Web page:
I currently lead EA funds.

Before that, I worked on improving epistemics in the EA community at CEA (as a contractor), as a research assistant at the Global Priorities Institute, on community building, and Global Health Policy.

Unless I explicitly stated otherwise, opinions are my own, not my employer's.

You can give me positive and negative feedback here.


Critiques of EA that I want to read

I found this helpful and I feel like it resolved some cruxes for me. Thank you for taking the time to respond!

Critiques of EA that I want to read

Thanks for writing this post, I think it raises some interesting points and I'd be interested in reading several of these critiques.

(Adding a few thoughts on some of the funding related things, but I encourage critiques of these points if someone wants to write them)

Sometimes funders try to play 5d chess with each other to avoid funging each other’s donations, and this results in the charity not getting enough funding.

I'm not aware of this happening very much, at least between EA Funds, Open Phil and FTX (but it's plausible to me that this does happen occasionally). In general I think that funders have a preference to just try and be transparent with each other and cooperate. I think occasionally this will stop organisations being funded, but I think it's pretty reasonable to not want to fund org x for project y given that they already have money for it from someone or take actions in this direction. I am aware of quite a few projects that have been funded by both Open Phil and FTX - I'm not sure whether this is much evidence against your position or is part of the 5d chess.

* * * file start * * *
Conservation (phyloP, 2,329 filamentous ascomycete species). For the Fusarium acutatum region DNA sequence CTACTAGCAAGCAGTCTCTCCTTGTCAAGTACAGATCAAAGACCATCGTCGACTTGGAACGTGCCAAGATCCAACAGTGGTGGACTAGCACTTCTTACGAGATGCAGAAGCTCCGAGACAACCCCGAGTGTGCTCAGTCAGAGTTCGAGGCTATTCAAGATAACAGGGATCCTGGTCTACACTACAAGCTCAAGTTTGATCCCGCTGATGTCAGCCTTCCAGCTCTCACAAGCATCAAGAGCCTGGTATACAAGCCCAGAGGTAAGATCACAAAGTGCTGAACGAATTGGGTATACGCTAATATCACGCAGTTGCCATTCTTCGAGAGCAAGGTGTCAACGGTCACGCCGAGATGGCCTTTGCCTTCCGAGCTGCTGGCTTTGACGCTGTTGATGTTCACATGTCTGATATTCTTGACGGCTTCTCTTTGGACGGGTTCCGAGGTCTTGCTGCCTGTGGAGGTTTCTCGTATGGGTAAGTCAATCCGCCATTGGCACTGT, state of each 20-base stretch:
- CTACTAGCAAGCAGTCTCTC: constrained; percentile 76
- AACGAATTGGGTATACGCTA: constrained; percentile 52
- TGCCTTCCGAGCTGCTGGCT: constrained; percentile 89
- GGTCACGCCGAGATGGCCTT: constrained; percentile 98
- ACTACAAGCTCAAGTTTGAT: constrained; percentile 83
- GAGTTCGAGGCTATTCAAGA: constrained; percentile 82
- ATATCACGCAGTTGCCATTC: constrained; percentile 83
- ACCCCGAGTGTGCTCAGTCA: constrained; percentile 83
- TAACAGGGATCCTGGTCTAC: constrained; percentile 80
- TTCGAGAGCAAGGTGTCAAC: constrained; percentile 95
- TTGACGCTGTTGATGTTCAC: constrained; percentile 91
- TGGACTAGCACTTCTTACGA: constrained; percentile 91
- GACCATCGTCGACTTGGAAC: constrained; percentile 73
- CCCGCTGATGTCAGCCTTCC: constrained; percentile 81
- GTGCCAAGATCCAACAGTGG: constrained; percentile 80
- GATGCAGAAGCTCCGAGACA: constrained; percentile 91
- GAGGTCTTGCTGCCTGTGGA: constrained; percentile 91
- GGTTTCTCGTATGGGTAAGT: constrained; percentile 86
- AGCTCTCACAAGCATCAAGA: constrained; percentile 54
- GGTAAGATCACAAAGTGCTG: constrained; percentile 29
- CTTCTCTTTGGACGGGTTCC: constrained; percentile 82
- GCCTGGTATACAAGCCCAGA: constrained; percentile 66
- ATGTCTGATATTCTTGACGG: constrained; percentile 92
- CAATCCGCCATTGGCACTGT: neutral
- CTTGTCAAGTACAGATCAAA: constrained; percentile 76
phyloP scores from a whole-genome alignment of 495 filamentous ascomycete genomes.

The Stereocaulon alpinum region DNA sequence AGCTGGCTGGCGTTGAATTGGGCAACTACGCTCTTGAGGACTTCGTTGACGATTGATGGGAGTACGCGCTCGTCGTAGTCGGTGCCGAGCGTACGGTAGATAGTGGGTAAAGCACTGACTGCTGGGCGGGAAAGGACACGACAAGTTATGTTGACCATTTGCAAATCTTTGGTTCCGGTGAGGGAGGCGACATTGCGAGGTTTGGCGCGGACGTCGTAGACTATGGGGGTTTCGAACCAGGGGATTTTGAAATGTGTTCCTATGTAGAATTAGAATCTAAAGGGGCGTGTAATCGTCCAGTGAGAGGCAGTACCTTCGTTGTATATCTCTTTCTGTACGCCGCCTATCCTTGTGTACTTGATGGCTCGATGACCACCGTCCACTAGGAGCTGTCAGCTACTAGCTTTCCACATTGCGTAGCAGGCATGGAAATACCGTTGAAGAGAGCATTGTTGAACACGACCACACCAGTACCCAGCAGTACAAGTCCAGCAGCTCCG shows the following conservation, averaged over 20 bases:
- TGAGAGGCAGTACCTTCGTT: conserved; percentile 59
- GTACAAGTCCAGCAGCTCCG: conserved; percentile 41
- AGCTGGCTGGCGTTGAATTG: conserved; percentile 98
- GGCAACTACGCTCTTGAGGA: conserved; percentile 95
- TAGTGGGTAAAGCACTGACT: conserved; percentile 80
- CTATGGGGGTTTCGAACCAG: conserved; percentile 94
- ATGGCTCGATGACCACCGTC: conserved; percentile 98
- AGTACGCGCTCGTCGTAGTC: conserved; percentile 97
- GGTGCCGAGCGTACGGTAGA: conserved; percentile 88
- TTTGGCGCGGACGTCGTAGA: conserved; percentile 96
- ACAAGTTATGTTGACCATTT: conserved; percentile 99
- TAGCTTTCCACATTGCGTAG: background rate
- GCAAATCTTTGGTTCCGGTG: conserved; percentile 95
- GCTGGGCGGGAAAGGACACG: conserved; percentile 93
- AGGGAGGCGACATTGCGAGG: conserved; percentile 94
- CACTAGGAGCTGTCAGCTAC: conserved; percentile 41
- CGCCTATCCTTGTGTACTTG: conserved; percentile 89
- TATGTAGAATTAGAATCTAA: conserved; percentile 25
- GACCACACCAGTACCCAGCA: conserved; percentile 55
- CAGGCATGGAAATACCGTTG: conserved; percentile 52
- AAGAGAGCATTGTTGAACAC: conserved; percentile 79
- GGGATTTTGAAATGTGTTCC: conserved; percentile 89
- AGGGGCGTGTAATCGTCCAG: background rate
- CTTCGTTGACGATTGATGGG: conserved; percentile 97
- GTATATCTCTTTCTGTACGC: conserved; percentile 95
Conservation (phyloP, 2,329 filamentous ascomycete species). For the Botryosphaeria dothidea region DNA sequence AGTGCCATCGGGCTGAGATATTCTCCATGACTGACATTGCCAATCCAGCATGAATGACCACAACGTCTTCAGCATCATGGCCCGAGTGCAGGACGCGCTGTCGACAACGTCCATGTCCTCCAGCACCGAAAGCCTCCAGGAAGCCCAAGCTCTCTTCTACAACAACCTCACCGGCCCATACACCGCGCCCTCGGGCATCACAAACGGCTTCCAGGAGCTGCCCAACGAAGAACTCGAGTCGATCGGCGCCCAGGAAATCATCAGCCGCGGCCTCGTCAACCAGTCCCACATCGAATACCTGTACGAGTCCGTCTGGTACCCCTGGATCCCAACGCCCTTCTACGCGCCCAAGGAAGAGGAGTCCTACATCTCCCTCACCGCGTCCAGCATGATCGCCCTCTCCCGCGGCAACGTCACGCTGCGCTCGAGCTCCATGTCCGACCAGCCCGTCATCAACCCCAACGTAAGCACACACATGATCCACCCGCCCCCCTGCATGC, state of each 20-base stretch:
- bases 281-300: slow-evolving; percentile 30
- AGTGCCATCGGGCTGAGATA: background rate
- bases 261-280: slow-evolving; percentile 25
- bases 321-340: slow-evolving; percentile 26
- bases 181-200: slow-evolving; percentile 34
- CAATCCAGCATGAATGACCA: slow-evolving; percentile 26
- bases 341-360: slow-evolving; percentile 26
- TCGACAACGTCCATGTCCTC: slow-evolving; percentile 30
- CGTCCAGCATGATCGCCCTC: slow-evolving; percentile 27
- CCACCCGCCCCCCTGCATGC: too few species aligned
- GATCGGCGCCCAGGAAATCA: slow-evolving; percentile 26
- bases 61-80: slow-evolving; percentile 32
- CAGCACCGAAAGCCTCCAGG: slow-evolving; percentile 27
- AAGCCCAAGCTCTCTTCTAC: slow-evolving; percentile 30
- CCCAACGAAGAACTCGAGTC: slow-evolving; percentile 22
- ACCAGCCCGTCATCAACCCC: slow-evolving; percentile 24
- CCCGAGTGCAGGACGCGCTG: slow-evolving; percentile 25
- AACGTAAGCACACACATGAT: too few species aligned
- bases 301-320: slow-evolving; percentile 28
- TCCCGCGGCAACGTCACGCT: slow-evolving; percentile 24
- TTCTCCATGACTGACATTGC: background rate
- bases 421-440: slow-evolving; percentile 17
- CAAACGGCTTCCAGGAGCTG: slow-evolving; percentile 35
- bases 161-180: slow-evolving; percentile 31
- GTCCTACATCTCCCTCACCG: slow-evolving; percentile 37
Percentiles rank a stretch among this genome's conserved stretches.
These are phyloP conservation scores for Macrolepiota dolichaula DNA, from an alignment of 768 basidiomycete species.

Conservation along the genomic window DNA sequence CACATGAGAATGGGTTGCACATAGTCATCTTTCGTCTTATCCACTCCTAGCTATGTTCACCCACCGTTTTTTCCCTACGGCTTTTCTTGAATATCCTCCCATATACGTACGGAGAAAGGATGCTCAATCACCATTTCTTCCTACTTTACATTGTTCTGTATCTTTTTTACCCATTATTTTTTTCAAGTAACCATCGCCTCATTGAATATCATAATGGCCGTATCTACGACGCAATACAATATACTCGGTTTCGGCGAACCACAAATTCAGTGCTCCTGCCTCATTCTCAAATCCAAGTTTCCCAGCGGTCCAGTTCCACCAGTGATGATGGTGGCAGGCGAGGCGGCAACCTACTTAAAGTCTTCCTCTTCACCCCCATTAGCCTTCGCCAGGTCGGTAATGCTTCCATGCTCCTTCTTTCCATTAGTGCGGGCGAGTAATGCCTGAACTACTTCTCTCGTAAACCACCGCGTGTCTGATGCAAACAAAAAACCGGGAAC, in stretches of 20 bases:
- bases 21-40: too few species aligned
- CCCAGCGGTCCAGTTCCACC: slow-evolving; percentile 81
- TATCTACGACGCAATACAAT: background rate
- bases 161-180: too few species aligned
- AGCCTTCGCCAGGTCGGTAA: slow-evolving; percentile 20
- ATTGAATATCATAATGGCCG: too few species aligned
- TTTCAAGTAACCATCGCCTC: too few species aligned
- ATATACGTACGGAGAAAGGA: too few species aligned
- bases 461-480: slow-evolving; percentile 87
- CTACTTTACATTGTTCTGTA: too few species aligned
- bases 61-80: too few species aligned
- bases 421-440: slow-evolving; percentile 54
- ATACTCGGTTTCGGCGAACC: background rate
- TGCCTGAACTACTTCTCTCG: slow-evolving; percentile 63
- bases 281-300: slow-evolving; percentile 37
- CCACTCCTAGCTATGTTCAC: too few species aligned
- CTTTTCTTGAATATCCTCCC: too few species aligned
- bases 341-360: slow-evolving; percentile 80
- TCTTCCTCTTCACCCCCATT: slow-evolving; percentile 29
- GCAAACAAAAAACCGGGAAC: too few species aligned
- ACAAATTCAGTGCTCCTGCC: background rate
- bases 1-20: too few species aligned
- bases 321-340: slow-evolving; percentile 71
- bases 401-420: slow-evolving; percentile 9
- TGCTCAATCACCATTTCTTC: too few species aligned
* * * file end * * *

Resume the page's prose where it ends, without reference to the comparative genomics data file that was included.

Sometimes funders don’t provide much clarity on the amount of time they intend to fund organizations for, which makes it harder to operate the organization long-term or plan for the future. Lots of EA funding mechanisms seem basically based on building relationships with funders, which makes it much harder to start a new organization in the space if you’re an outsider.

This is a thing I've heard a few times from grantees, I think there is some truth to it, although most funding applications that I see are time bounded anyway and we tend to just fund for the lifetime of specific projects or orgs will apply for x years worth of costs and we provide funding for that with the expectation that they will ask for more if they need it. If there are better structures that you think are easier to implement I'd be interested in hearing them, perhaps you'd prefer funding for a longer period of time conditional on meeting certain goals? I think relationships with funders can be helpful but I think it is relatively rarely the difference between people receiving funding and not receiving it within EA (although this is pretty low confidence). I can think of lots of people that we have decided against funding who have pretty good professional/personal relationships with funders. To be clear, I'm just saying that pre-existing relationships are NOT required to get funding and they do not substantially increase the chances of being funded (in my estimation).

Relatedly, it’s harder to build these relationships without knowing a large EA vocabulary, which seems bad for bringing in new people. These interactions seem addressable through funders basically thinking less about how other funders are acting, and also working on longer time-horizons with grants to organizations.

I think I disagree that the main issue is vocabulary, maybe there's cultural differences? One way in which I could imagine non EAs struggling to get funding for good projects is if they over inflate their accomplishments or set unrealistic goals as might be expected when applying to other funders, if probably think they had worse judgement than people who are more transparent about their shortcomings and strengths or worry that they were trying to con me in other parts of the application. This seems reasonable to me though, I probably do want to encourage people to be transparent.

Re funders brain drain